My great grandfather came over from Greece as a stowaway on a merchant ship at the age of 13 that landed in New Orleans. He eventually moved to Galveston, where all my family is from. All my uncles and grandfather talked just like cajuns and ate cajun food, even though they lived in Texas, as many east Texans right on the gulf and near the Louisiana border do.

          Too much information yet?

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          • I’ve been to the beach at Galveston. Very beautiful place, Coonass.

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          • What a fabulous story! I love those ethnic nicknames that are so ambiguous half the people deem them highly offensive and racist whilst the other half embrace them. Political Correctness gone mad. Kyle Coonass has a nice ring to it.

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  • This is great! Thanks!

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  • i aint gonna lie and say its my favorite song but i agree wholeheartedly with what yer sayin and the sentiments of the song lyrically. that said, and personal taste bein what it is, “cant you see a flood’s a comin” and “ruins of paradise” stood apart to me as songs with heavy lyrics and messages relevant to these days and perhaps are more “my speed”, stoner that i am. everyone relates to different things though of course based on their own circumstances and such so i cant fault you at all for the choice and well stated you are in your reasons.

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    • Can’t argue with either of those songs. On another year, both of them might have won, but this speaks to the strength of 2010 music. And let me tell you folks, so far 2011 has been a letdown for me. Joe Buck & Bob Wayne were good, but it’s mostly pre-released stuff. There’s been a few big albums that have been kinda letdowns and not many projects to look forward to. Hank III’s gone into hiding, Wanda could have been better. Rachel Brooke is about our best hope until the Fall. We may have to feed off the strength of 2010 music for a while.

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      • William Elliott Whitmore to release “Field Songs” this spring…

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  • I don’t know how you pick just one..that’s way too tough. Especially between Hellbound Glory, Jamey Johnson, Hayes Carll, Chris Knight, Ray Wylie, Whitey Morgan, etc.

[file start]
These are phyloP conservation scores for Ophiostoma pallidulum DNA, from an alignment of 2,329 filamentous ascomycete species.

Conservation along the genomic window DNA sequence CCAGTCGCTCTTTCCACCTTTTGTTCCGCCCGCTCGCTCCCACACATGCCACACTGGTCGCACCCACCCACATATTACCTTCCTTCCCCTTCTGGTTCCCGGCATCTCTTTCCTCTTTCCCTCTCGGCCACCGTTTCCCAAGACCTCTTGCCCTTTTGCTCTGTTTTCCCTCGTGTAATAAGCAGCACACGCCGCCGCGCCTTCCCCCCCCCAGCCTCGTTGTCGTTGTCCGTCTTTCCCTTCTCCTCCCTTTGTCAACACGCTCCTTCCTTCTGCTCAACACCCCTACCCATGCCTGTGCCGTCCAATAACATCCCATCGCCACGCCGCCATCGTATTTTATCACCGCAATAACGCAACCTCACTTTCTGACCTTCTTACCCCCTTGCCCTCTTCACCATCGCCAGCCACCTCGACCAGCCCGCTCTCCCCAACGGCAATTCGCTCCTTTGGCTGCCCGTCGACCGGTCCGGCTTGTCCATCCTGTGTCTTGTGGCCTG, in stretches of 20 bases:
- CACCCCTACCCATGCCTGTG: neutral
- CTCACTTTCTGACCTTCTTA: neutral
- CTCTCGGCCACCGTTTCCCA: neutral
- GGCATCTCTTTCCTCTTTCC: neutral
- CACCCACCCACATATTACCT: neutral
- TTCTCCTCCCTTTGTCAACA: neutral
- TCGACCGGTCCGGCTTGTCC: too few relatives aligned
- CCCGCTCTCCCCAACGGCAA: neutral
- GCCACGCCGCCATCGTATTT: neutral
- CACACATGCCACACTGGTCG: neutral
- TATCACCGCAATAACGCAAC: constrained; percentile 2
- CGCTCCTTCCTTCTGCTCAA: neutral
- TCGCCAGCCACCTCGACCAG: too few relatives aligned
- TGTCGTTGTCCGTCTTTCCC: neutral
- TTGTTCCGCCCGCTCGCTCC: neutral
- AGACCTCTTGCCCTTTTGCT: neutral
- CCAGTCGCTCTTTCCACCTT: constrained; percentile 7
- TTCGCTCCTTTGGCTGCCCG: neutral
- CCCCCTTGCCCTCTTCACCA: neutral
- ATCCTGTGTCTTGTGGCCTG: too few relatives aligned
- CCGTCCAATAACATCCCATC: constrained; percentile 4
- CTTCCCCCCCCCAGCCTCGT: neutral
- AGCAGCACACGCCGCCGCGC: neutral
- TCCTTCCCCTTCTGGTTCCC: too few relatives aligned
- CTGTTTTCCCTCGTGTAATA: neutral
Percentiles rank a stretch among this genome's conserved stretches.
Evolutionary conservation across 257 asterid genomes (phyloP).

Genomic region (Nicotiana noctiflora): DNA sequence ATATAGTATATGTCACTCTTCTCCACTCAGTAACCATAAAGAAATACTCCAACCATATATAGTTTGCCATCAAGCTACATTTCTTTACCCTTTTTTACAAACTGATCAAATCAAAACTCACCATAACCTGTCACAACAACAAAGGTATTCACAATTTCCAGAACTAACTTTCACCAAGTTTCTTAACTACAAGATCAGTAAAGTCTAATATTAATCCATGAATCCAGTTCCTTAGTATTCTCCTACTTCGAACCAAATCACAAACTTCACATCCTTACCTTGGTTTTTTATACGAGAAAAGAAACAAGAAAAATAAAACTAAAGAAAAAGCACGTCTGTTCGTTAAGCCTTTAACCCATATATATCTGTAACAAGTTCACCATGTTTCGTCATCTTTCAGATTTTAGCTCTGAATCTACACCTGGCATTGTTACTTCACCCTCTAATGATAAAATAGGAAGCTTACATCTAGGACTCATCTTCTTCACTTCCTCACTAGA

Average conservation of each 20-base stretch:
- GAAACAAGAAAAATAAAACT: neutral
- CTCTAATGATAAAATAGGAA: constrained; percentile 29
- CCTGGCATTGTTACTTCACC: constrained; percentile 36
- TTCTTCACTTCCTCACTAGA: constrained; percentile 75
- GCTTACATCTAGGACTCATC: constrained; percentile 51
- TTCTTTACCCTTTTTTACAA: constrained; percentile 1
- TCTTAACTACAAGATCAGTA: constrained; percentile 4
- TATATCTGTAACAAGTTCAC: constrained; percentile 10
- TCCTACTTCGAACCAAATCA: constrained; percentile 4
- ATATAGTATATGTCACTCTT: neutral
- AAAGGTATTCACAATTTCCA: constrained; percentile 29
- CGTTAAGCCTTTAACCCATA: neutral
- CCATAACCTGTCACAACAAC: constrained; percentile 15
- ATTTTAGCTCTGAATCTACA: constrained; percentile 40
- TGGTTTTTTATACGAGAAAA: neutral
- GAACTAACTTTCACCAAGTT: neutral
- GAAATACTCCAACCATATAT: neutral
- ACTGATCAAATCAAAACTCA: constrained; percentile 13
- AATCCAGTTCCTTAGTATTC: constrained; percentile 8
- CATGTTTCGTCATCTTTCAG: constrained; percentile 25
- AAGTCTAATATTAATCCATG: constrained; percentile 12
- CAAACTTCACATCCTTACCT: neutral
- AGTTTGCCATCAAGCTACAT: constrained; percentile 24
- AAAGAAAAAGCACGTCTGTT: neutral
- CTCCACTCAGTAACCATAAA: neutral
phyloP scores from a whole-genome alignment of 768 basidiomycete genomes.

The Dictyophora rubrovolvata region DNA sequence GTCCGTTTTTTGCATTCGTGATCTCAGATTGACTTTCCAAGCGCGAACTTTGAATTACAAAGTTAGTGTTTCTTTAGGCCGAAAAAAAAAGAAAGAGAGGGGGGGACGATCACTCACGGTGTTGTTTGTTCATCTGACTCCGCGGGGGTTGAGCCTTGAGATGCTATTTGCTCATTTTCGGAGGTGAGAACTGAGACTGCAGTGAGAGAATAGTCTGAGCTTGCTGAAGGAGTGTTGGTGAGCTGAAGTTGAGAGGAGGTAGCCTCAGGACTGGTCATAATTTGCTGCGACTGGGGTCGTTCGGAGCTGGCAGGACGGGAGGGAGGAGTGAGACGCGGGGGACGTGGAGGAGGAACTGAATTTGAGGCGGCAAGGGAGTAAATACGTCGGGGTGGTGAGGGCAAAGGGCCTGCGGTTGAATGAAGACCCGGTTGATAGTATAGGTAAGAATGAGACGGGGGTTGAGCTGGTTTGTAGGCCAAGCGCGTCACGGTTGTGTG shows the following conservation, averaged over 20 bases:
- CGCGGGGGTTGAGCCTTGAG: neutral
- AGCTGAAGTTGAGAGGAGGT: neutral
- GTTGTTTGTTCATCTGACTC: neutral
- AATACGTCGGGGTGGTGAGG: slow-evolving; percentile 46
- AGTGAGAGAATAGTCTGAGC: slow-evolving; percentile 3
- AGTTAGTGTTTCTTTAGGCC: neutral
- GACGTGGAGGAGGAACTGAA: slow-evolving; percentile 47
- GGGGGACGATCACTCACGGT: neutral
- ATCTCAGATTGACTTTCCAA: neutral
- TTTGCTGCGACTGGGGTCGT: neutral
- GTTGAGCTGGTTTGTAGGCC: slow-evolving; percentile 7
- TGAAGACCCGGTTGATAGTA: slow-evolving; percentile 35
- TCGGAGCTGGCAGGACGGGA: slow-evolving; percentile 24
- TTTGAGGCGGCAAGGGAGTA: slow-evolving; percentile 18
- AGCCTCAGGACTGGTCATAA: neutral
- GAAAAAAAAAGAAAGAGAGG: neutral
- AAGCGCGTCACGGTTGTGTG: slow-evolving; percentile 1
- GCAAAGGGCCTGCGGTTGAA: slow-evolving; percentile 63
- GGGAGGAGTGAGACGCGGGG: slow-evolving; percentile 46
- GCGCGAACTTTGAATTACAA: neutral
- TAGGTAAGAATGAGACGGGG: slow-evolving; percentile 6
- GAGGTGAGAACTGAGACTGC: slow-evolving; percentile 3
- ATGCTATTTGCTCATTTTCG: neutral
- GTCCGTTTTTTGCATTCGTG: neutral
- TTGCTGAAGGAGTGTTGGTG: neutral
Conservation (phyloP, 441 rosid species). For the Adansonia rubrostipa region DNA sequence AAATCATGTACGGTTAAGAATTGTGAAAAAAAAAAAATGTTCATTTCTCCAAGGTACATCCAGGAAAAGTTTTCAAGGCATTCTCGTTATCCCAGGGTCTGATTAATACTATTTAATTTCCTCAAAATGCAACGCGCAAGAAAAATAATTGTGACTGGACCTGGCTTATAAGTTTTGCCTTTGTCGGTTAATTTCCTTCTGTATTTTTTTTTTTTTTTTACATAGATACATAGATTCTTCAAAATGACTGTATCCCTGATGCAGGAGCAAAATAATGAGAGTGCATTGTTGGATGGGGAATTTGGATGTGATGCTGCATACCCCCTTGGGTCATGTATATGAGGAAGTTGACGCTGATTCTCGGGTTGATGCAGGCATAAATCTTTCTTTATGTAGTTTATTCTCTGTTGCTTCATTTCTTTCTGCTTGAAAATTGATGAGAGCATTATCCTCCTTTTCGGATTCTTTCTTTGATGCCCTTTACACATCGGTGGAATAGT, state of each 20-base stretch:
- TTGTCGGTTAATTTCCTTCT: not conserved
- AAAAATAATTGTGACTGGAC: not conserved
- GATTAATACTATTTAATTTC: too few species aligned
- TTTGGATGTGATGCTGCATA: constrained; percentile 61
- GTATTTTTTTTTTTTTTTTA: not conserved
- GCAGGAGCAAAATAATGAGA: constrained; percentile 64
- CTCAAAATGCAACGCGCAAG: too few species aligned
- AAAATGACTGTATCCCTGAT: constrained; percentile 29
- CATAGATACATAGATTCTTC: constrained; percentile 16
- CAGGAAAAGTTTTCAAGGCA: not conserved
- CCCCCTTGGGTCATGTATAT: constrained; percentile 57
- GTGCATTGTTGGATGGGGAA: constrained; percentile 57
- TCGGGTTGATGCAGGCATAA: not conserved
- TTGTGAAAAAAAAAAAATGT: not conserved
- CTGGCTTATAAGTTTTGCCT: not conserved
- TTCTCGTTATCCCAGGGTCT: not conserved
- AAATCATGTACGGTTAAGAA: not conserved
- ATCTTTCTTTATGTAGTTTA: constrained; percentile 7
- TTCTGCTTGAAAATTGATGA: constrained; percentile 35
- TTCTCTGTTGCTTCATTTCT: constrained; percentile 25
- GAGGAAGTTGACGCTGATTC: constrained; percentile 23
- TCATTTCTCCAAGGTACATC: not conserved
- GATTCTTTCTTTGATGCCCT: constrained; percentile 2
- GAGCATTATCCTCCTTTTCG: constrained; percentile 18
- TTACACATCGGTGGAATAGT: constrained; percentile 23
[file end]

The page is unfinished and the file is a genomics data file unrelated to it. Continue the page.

I’m gonna do a lil plug here
    Hey if y’all get a chance checkout a buddy of mine..great music
    http://www.mattposs.com
    Checkout the songs: The Man Who Went Up the Mountain, Hinges, Yankee Cocaine Blues, Rolling Thunder, and a fun lil song called Jack Rabbit.

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  • I like this tune, my surprise comes that this tune is easily one that could be played on today’s country radio, so I wouldn’t have expected this pick.

    If the movement is to save country music from the pop-country out there, this is the type of song that needs to be embrassed and celebrated by this site, as your not going to go from Taylor Swift to Hank III right away.

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    • “If the movement is to save country music from the pop-country out there, this is the type of song that needs to be embrassed and celebrated by this site, as your not going to go from Taylor Swift to Hank III right away.”

      Agreed. Though if there was song out there that I thought was better than this one, but completely inaccessible to the mainstream, I would have picked that one. It did get points for being palatable to a wide audience.

      I would disagree though that we try to go from Taylor Swift to Hank III. It may seem like that because Swift and III articles get all of the attention. But in between I talk about many acts that don’t define the extreme.

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    • pop was my first thought and then i listened again and pop stood out again… just sounds to main stream 98.1 to me…

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      • See Wayne, you just played right into IceColdCountry’s hands, and all the other critics that say that all I push around here is “death metal country.” (a direct quote from IceCold on a previous article.) This is not a pop song. Not even close to a pop song. It is more mainstream than what I normally would recommend around here, but that is not the reason I picked it. I picked it because in my heart I believe it is the best song of 2010.

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        • i didn’t play into anything, i just stated that pop was my first impression and my second impression… that’s why i said i liked coonass the best… “wish” just has that pop sound and at first i thought you were just bullshitting… but i don’t think i’m alone with my thoughts and in my heart it just sounds fucking “POP”

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          • I agree it’s a decent song, but life altering or changing? I’m not getting that. Congratulations to Left Arm Tan for the Song of the Year, though, and they should continue to pursue the real side of the music.